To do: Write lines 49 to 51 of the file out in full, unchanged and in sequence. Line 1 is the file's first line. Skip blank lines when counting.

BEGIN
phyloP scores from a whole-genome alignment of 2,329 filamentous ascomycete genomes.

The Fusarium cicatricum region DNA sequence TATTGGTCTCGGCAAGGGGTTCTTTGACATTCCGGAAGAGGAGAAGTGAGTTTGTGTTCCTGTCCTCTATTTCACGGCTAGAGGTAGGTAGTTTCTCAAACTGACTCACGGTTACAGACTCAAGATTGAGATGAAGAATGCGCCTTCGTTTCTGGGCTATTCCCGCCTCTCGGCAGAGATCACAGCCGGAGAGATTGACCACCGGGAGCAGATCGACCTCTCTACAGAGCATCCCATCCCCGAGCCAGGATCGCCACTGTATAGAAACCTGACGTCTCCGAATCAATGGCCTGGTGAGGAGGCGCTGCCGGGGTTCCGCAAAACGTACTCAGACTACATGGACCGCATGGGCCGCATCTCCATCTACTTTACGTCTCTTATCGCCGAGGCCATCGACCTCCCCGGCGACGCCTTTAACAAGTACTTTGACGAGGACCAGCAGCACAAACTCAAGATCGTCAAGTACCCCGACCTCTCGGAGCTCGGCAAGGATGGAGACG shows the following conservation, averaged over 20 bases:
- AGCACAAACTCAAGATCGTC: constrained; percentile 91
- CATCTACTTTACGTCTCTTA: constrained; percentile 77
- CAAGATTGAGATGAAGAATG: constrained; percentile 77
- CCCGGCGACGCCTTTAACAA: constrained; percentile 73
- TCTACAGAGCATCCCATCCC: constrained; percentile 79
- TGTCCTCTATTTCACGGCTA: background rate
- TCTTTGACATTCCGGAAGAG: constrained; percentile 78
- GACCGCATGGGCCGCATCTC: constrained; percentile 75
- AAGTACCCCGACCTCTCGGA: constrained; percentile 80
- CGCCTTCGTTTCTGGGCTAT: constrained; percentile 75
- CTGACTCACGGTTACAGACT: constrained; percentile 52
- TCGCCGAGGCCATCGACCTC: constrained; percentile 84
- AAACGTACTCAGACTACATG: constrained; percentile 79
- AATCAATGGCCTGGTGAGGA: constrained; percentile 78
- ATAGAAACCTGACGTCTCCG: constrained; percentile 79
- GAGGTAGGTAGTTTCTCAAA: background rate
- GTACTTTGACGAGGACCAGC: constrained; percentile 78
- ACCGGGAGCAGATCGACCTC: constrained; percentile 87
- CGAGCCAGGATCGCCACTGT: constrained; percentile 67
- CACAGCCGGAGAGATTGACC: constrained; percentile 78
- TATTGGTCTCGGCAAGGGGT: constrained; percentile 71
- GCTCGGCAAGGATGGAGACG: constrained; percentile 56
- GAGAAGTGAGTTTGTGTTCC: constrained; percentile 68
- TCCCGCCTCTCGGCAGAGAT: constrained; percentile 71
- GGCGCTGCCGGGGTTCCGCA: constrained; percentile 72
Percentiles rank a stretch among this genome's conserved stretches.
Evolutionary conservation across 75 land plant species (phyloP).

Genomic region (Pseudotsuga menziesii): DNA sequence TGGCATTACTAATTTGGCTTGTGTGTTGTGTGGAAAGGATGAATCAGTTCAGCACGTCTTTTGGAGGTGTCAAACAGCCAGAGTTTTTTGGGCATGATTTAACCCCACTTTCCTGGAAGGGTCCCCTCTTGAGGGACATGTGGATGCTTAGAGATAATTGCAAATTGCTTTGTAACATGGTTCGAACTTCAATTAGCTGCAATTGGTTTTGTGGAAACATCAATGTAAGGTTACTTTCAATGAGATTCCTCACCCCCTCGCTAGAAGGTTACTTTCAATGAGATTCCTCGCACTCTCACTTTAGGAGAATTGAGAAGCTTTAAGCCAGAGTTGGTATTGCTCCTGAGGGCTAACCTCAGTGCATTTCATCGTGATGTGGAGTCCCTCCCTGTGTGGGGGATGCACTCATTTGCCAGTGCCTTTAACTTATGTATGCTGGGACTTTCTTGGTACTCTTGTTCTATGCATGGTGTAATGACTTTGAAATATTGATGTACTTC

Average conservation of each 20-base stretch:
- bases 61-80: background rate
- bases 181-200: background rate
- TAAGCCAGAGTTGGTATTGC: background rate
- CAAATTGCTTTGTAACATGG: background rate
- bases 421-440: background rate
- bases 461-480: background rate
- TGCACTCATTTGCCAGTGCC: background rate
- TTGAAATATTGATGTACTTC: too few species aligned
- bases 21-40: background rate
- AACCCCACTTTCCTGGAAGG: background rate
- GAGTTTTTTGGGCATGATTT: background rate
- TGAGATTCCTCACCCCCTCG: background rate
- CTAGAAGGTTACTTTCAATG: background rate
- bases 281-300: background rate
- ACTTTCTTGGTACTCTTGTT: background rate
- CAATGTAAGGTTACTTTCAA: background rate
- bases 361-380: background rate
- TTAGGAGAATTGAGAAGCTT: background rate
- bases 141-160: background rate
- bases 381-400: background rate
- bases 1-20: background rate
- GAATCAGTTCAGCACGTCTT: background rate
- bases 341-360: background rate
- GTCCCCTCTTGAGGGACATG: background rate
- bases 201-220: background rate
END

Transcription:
- TTAGGAGAATTGAGAAGCTT: background rate
- bases 141-160: background rate
- bases 381-400: background rate